Two types of knowledge

There are two types of knowledge: Objective knowledge and Subjective knowledge. Classroom.Synonym.com defines the two types of knowledge as such:

Objective knowledge consists of things that can be observed or reproduced, or is made up of hard facts that come from consensus built over time. Subjective knowledge is realm of personal perspective and belief.”  

 

Here are some examples:
Objective knowledge: Your weather app (or thermometer) is saying that it’s 89°F outside
Subjective knowledge: Your friend saying it’s too hot to wear a sweater.

Today, objective knowledge about anything is abundantly accessible thanks to the internet and our ever-increasing access to information. If you’re interested in a particular subject matter, then you’re ability to learn something is only affected by your dedication and asking the right questions (this is assuming that you start your internet quest for knowledge on a search engine, like I do). Once you understand how to effectively trudge through the noise and various resources at your disposal, you can unlock the treasure chest of objective knowledge the internet has to offer. You can literally verbalize the question into your phone and receive an answer in a matter of seconds. Instant gratification satisfied.

Subjective knowledge is a little bit more difficult to obtain because there’s a retrospective component to it. Understanding a situation from your personal experience, what you enjoyed about it, what you despised about it, how the situation made you feel, etc. Gathering subjective knowledge is a skill; you have to train your brain to be mindful of situations that you want to remember for later. The caveat to reflection is that if you don’t write it down, you will forget about it. That’s where strategies like journaling will help you retain your personal recollections about your life events.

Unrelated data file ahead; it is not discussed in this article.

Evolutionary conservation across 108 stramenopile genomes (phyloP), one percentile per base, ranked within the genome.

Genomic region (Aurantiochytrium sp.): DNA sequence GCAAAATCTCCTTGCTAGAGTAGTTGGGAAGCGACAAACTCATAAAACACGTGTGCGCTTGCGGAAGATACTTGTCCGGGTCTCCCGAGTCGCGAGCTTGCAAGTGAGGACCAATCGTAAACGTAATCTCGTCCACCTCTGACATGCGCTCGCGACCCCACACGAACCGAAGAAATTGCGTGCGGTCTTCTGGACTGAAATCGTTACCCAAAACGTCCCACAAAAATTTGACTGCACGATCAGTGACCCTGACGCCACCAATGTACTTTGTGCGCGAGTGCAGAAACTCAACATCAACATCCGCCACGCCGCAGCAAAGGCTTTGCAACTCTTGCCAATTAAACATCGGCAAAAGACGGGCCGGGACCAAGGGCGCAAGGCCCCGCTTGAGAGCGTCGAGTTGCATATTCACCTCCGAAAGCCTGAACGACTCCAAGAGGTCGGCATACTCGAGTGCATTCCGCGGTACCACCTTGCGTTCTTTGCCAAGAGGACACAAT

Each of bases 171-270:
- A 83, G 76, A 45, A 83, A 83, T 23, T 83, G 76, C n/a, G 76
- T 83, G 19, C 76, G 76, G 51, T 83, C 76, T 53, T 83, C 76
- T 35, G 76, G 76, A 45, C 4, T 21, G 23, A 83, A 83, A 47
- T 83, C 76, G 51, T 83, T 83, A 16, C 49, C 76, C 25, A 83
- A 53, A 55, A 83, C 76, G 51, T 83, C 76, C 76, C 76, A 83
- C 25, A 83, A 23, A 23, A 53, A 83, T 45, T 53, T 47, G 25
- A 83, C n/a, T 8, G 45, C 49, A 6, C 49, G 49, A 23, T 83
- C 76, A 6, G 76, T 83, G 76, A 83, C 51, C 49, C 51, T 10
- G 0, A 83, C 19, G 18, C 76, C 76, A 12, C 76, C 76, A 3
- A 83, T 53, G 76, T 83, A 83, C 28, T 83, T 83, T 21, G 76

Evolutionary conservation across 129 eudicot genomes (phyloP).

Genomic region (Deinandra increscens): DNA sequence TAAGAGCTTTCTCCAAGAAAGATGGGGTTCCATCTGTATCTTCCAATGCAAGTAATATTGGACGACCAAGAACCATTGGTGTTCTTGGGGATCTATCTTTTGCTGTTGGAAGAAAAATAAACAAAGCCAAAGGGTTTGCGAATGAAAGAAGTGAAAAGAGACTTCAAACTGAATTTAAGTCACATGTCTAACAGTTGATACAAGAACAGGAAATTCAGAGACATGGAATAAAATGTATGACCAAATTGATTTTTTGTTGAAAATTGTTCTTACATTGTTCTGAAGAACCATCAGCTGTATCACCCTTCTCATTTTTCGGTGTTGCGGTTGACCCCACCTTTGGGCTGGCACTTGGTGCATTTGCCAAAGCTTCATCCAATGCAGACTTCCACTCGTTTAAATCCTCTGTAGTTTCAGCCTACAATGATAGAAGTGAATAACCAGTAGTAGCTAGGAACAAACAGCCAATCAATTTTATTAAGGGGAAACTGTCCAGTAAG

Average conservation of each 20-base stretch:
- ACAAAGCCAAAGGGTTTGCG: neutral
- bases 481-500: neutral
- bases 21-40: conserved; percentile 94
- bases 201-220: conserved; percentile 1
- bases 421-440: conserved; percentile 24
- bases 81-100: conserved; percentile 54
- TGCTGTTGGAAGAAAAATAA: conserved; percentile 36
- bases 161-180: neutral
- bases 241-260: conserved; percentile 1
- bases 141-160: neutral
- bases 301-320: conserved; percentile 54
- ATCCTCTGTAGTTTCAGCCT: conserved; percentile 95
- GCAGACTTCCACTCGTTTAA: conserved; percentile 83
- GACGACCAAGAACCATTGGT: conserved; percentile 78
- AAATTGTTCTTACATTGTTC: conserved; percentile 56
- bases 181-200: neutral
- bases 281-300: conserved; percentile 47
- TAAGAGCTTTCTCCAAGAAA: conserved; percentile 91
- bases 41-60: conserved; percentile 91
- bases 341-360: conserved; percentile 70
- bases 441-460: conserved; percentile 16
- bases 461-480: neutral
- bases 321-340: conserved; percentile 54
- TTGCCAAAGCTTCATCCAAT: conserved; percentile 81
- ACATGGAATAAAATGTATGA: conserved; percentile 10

Knowledge is not power

Gathering objective or subjective knowledge is arguably the easy part. The more difficult task is applying whatever it is you have learned. Tony Robbins, the famous life coach and successful author of best-selling self-help books, has quoted in his books that “Knowledge is not power. Knowledge is potential power. Action is power.”

Collecting knowledge is the first step towards learning something new. In order for your new information to stick with you, you need to apply it in your everyday life. Here’s a simple example. Each meeting in Toastmasters (an educational club geared towards improving communication, public speaking and leadership), we are provided with a “Word of the day.” One of the recent words I learned was “recalcitrant,” which appears in the second paragraph of this post. If I don’t apply it in everyday use, my brain will forget the word ever existed and I will revert back to a word or phrase that expresses the same thing.